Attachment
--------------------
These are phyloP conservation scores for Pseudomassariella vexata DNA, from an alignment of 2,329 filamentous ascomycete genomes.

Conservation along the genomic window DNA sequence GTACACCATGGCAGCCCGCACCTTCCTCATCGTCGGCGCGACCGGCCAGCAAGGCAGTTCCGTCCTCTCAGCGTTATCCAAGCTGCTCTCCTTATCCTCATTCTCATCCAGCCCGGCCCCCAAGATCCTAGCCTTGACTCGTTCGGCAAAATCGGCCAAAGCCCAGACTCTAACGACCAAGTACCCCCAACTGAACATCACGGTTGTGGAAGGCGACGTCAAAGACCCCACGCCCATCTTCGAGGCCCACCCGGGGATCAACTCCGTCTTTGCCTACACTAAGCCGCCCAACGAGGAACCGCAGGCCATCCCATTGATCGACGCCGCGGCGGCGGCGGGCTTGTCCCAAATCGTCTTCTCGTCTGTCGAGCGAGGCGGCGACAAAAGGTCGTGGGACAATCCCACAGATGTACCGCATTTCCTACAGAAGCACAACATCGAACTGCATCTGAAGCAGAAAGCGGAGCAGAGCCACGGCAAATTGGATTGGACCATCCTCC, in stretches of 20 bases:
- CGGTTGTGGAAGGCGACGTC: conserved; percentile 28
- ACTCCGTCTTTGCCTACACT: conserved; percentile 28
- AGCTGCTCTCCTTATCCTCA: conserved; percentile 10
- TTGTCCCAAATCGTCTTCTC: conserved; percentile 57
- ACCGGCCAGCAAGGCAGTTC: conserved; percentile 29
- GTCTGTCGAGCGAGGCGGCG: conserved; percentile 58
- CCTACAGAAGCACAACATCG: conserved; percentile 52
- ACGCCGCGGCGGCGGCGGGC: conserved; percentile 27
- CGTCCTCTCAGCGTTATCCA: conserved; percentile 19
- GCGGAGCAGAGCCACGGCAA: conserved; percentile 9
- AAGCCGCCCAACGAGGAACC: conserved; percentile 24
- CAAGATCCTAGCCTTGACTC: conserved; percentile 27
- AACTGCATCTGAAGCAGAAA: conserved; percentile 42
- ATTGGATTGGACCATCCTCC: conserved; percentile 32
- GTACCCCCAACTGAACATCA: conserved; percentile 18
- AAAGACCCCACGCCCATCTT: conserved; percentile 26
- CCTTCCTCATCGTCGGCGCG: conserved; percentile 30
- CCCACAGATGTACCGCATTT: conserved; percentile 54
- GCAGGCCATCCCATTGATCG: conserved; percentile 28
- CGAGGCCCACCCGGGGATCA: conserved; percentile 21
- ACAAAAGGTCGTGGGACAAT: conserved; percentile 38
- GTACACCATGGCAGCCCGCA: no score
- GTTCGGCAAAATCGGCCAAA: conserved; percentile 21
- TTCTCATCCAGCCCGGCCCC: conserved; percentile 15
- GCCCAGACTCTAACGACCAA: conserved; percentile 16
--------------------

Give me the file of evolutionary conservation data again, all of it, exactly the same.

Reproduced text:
These are phyloP conservation scores for Pseudomassariella vexata DNA, from an alignment of 2,329 filamentous ascomycete genomes.

Conservation along the genomic window DNA sequence GTACACCATGGCAGCCCGCACCTTCCTCATCGTCGGCGCGACCGGCCAGCAAGGCAGTTCCGTCCTCTCAGCGTTATCCAAGCTGCTCTCCTTATCCTCATTCTCATCCAGCCCGGCCCCCAAGATCCTAGCCTTGACTCGTTCGGCAAAATCGGCCAAAGCCCAGACTCTAACGACCAAGTACCCCCAACTGAACATCACGGTTGTGGAAGGCGACGTCAAAGACCCCACGCCCATCTTCGAGGCCCACCCGGGGATCAACTCCGTCTTTGCCTACACTAAGCCGCCCAACGAGGAACCGCAGGCCATCCCATTGATCGACGCCGCGGCGGCGGCGGGCTTGTCCCAAATCGTCTTCTCGTCTGTCGAGCGAGGCGGCGACAAAAGGTCGTGGGACAATCCCACAGATGTACCGCATTTCCTACAGAAGCACAACATCGAACTGCATCTGAAGCAGAAAGCGGAGCAGAGCCACGGCAAATTGGATTGGACCATCCTCC, in stretches of 20 bases:
- CGGTTGTGGAAGGCGACGTC: conserved; percentile 28
- ACTCCGTCTTTGCCTACACT: conserved; percentile 28
- AGCTGCTCTCCTTATCCTCA: conserved; percentile 10
- TTGTCCCAAATCGTCTTCTC: conserved; percentile 57
- ACCGGCCAGCAAGGCAGTTC: conserved; percentile 29
- GTCTGTCGAGCGAGGCGGCG: conserved; percentile 58
- CCTACAGAAGCACAACATCG: conserved; percentile 52
- ACGCCGCGGCGGCGGCGGGC: conserved; percentile 27
- CGTCCTCTCAGCGTTATCCA: conserved; percentile 19
- GCGGAGCAGAGCCACGGCAA: conserved; percentile 9
- AAGCCGCCCAACGAGGAACC: conserved; percentile 24
- CAAGATCCTAGCCTTGACTC: conserved; percentile 27
- AACTGCATCTGAAGCAGAAA: conserved; percentile 42
- ATTGGATTGGACCATCCTCC: conserved; percentile 32
- GTACCCCCAACTGAACATCA: conserved; percentile 18
- AAAGACCCCACGCCCATCTT: conserved; percentile 26
- CCTTCCTCATCGTCGGCGCG: conserved; percentile 30
- CCCACAGATGTACCGCATTT: conserved; percentile 54
- GCAGGCCATCCCATTGATCG: conserved; percentile 28
- CGAGGCCCACCCGGGGATCA: conserved; percentile 21
- ACAAAAGGTCGTGGGACAAT: conserved; percentile 38
- GTACACCATGGCAGCCCGCA: no score
- GTTCGGCAAAATCGGCCAAA: conserved; percentile 21
- TTCTCATCCAGCCCGGCCCC: conserved; percentile 15
- GCCCAGACTCTAACGACCAA: conserved; percentile 16